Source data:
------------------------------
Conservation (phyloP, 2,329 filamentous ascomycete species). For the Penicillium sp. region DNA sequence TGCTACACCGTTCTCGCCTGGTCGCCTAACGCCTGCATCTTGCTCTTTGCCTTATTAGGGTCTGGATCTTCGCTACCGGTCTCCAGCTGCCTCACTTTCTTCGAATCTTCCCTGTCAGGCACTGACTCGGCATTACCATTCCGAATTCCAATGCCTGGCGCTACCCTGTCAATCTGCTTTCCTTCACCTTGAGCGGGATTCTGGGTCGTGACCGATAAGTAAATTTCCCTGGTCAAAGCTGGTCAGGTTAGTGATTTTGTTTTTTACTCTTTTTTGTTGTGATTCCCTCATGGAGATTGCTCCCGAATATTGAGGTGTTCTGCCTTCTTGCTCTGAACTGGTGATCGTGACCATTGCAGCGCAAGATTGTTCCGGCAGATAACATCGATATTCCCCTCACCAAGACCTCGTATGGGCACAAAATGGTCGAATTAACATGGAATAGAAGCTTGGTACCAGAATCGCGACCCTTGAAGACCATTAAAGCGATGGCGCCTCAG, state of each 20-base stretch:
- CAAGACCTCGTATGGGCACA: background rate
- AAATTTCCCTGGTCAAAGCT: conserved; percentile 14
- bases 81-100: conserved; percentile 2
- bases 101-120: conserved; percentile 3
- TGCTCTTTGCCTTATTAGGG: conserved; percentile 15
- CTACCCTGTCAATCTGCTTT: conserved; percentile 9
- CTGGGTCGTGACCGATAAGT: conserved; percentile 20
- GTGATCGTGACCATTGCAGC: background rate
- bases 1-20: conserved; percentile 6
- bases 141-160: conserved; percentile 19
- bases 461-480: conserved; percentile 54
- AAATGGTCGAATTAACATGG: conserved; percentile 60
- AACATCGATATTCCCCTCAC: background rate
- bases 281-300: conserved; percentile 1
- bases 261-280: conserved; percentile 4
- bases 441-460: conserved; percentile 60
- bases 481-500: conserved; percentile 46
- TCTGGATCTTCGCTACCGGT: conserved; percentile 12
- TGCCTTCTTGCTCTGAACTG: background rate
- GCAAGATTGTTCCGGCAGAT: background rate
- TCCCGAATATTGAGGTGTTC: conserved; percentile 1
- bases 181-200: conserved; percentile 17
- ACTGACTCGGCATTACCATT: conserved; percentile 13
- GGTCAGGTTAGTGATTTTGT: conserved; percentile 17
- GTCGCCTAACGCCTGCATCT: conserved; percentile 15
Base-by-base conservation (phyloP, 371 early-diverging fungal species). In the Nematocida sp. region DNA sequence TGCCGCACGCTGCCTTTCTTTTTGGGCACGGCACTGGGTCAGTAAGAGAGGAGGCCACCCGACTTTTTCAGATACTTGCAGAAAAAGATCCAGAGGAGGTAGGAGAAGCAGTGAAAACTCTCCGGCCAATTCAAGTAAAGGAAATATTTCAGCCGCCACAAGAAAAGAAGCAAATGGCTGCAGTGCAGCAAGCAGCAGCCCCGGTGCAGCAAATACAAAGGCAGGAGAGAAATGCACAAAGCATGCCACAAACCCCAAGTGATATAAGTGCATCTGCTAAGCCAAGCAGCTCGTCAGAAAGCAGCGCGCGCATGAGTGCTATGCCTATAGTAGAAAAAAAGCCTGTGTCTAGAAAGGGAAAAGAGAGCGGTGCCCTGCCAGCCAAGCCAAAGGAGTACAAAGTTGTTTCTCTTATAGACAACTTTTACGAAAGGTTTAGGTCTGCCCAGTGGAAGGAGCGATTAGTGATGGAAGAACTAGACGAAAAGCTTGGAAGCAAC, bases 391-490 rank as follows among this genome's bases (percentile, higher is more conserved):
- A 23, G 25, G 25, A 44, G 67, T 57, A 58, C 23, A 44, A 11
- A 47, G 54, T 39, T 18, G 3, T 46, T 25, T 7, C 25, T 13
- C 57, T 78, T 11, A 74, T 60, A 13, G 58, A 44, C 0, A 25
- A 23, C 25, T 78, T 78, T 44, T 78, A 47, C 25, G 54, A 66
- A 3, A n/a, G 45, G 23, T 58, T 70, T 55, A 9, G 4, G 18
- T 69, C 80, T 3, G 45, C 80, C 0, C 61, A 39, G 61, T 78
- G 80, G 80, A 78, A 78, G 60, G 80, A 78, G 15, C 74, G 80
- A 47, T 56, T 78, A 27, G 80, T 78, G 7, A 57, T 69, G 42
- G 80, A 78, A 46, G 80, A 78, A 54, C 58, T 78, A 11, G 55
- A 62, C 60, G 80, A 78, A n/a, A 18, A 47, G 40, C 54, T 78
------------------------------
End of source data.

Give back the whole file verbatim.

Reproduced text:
Conservation (phyloP, 2,329 filamentous ascomycete species). For the Penicillium sp. region DNA sequence TGCTACACCGTTCTCGCCTGGTCGCCTAACGCCTGCATCTTGCTCTTTGCCTTATTAGGGTCTGGATCTTCGCTACCGGTCTCCAGCTGCCTCACTTTCTTCGAATCTTCCCTGTCAGGCACTGACTCGGCATTACCATTCCGAATTCCAATGCCTGGCGCTACCCTGTCAATCTGCTTTCCTTCACCTTGAGCGGGATTCTGGGTCGTGACCGATAAGTAAATTTCCCTGGTCAAAGCTGGTCAGGTTAGTGATTTTGTTTTTTACTCTTTTTTGTTGTGATTCCCTCATGGAGATTGCTCCCGAATATTGAGGTGTTCTGCCTTCTTGCTCTGAACTGGTGATCGTGACCATTGCAGCGCAAGATTGTTCCGGCAGATAACATCGATATTCCCCTCACCAAGACCTCGTATGGGCACAAAATGGTCGAATTAACATGGAATAGAAGCTTGGTACCAGAATCGCGACCCTTGAAGACCATTAAAGCGATGGCGCCTCAG, state of each 20-base stretch:
- CAAGACCTCGTATGGGCACA: background rate
- AAATTTCCCTGGTCAAAGCT: conserved; percentile 14
- bases 81-100: conserved; percentile 2
- bases 101-120: conserved; percentile 3
- TGCTCTTTGCCTTATTAGGG: conserved; percentile 15
- CTACCCTGTCAATCTGCTTT: conserved; percentile 9
- CTGGGTCGTGACCGATAAGT: conserved; percentile 20
- GTGATCGTGACCATTGCAGC: background rate
- bases 1-20: conserved; percentile 6
- bases 141-160: conserved; percentile 19
- bases 461-480: conserved; percentile 54
- AAATGGTCGAATTAACATGG: conserved; percentile 60
- AACATCGATATTCCCCTCAC: background rate
- bases 281-300: conserved; percentile 1
- bases 261-280: conserved; percentile 4
- bases 441-460: conserved; percentile 60
- bases 481-500: conserved; percentile 46
- TCTGGATCTTCGCTACCGGT: conserved; percentile 12
- TGCCTTCTTGCTCTGAACTG: background rate
- GCAAGATTGTTCCGGCAGAT: background rate
- TCCCGAATATTGAGGTGTTC: conserved; percentile 1
- bases 181-200: conserved; percentile 17
- ACTGACTCGGCATTACCATT: conserved; percentile 13
- GGTCAGGTTAGTGATTTTGT: conserved; percentile 17
- GTCGCCTAACGCCTGCATCT: conserved; percentile 15
Base-by-base conservation (phyloP, 371 early-diverging fungal species). In the Nematocida sp. region DNA sequence TGCCGCACGCTGCCTTTCTTTTTGGGCACGGCACTGGGTCAGTAAGAGAGGAGGCCACCCGACTTTTTCAGATACTTGCAGAAAAAGATCCAGAGGAGGTAGGAGAAGCAGTGAAAACTCTCCGGCCAATTCAAGTAAAGGAAATATTTCAGCCGCCACAAGAAAAGAAGCAAATGGCTGCAGTGCAGCAAGCAGCAGCCCCGGTGCAGCAAATACAAAGGCAGGAGAGAAATGCACAAAGCATGCCACAAACCCCAAGTGATATAAGTGCATCTGCTAAGCCAAGCAGCTCGTCAGAAAGCAGCGCGCGCATGAGTGCTATGCCTATAGTAGAAAAAAAGCCTGTGTCTAGAAAGGGAAAAGAGAGCGGTGCCCTGCCAGCCAAGCCAAAGGAGTACAAAGTTGTTTCTCTTATAGACAACTTTTACGAAAGGTTTAGGTCTGCCCAGTGGAAGGAGCGATTAGTGATGGAAGAACTAGACGAAAAGCTTGGAAGCAAC, bases 391-490 rank as follows among this genome's bases (percentile, higher is more conserved):
- A 23, G 25, G 25, A 44, G 67, T 57, A 58, C 23, A 44, A 11
- A 47, G 54, T 39, T 18, G 3, T 46, T 25, T 7, C 25, T 13
- C 57, T 78, T 11, A 74, T 60, A 13, G 58, A 44, C 0, A 25
- A 23, C 25, T 78, T 78, T 44, T 78, A 47, C 25, G 54, A 66
- A 3, A n/a, G 45, G 23, T 58, T 70, T 55, A 9, G 4, G 18
- T 69, C 80, T 3, G 45, C 80, C 0, C 61, A 39, G 61, T 78
- G 80, G 80, A 78, A 78, G 60, G 80, A 78, G 15, C 74, G 80
- A 47, T 56, T 78, A 27, G 80, T 78, G 7, A 57, T 69, G 42
- G 80, A 78, A 46, G 80, A 78, A 54, C 58, T 78, A 11, G 55
- A 62, C 60, G 80, A 78, A n/a, A 18, A 47, G 40, C 54, T 78